Firms cut dividends, what impact will it have on you?

8th February 2021

Companies have faced challenges in the last 12 months and, as a result, many have cut or suspended their dividends. If a portion of your income is made up of dividends, it could affect you.

A dividend is a way of distributing some of a company’s earnings among shareholders. Not all firms pay dividends. Usually, it’s well-established firms with reasonably predictable profits that pay a dividend. It can be a way to create an income from your investments. The annual dividend allowance of £2,000 per tax year can make it a tax-efficient option too.

There are many reasons why a firm may cut or cancel dividend payments. For many firms, 2020 was a difficult environment to operate in and profits are likely to have fallen. This will be the reason behind many dividend decisions in recent months. However, firms may also choose to make changes to dividends if they need to invest in a project or are preparing for a major acquisition.

Over 500 companies listed on the London Stock Exchange made dividend cuts

Highlighting the scale of the challenges businesses battled in 2020 is the number of firms that decided to make changes to their dividends.

On the London Stock Exchange alone, more than 500 companies either cancelled, cut or suspended dividend payments in 2020, according to reports from City AM. This included 52 companies on the FTSE 100, an index for the 100 largest companies in the UK by value. The report demonstrates that it’s not just small businesses that have had their profits significantly affected, but large firms that are often considered relatively secure have too.

It’s a similar picture globally. The likes of Estee Lauder, Carnival, Boeing and Ford have all made adjustments to dividends.

So, will dividends return to ‘normal’ this year?

Some of the pressure faced in 2020 has reduced and as vaccines are given there are hopes that current restrictions will be eased. That being said, the UK is still in a third lockdown and restrictions will likely be scaled back gradually. Other countries are facing similar challenges. While there are positive steps, businesses, especially those within hospitality, will face ongoing obstacles that will affect profits.

While some dividends may resume in 2021, expect adjustments to continue this year and perhaps longer.

What to do if your income has been affected by dividend changes

If dividends make up part of your income, the changes may have an impact on your lifestyle and how you manage expenses. Here are four things to do if this is the case:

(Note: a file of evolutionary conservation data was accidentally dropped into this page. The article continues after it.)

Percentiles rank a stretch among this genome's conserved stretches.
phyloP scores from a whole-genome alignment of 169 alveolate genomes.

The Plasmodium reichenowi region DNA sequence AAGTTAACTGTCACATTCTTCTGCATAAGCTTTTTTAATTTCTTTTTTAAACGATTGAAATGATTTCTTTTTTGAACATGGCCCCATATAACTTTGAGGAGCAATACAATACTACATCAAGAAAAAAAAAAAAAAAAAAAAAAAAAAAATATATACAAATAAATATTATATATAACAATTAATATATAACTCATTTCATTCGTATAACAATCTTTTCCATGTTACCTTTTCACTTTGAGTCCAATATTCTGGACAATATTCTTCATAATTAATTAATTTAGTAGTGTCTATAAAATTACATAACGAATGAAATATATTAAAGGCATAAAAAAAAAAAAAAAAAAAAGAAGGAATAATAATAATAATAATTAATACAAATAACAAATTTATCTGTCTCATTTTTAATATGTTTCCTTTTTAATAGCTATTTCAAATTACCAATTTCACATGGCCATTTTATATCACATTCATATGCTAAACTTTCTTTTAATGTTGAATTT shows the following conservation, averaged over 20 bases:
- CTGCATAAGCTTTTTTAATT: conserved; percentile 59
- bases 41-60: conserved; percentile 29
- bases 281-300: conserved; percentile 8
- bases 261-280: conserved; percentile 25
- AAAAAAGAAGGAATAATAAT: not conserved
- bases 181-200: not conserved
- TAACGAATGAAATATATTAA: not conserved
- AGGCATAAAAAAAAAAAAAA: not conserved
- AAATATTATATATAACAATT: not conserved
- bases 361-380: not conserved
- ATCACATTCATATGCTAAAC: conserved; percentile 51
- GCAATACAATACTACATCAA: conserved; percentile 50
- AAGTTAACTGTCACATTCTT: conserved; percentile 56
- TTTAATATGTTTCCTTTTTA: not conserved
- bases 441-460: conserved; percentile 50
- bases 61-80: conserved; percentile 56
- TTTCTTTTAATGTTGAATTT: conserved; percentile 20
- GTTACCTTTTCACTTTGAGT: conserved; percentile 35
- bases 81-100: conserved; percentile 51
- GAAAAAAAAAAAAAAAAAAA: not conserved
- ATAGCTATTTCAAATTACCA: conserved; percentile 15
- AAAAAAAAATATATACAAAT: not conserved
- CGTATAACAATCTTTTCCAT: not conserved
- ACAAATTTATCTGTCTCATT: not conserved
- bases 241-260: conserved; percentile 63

1. Don’t forget your long-term plan. When your income or investment values fall, it can be easy to make snap decisions that you haven’t fully thought through. Remember, you put a long-term plan in place, which should have accounted for volatility and changes, to build a diversified portfolio. It can be tempting to make changes now, but, in most cases, sticking to a long-term plan is the best course of action.
  2. Reduce your outgoings. The most obvious course of action when your income is affected is to reduce your outgoings accordingly. Where possible cutting back on your expenses can ensure a reduction on dividends doesn’t affect long-term plans. However, we know this isn’t always an option, and there are other steps you can take too.
  3. Draw on your rainy day fund. To provide security, you should have an emergency fund held in an accessible cash account. This can help provide an income when dividends are cut or you experience investment volatility. Ideally, this should be enough to cover between three and six months of outgoings. While you may not want to deplete savings, you’ve built up an emergency fund to maintain your lifestyle in circumstances like this.
  4. Give us a call. Depending on your situation, you may be considering accessing other assets, such as an investment portfolio or pension, to make up the shortfall. Before doing so, it’s important you understand the long-term implications and where is best to draw from. This is an area we can help you with. For instance, accessing a pension sooner than expected may not be tax efficient if you have other assets available. We’ll work with you to understand what your options are and weigh up the pros and cons of each.

2020 was a year of ups and downs for investors, whether you’ve invested for growth or income. It’s served as a reminder that volatility does happen, it should be part of your investment strategy. Please contact us to discuss your goals and how to achieve them.

Please note: This blog is for general information only and does not constitute advice. The information is aimed at retail clients only.

The value of your investment can go down as well as up and you may not get back the full amount you invested. Past performance is not a reliable indicator of future performance.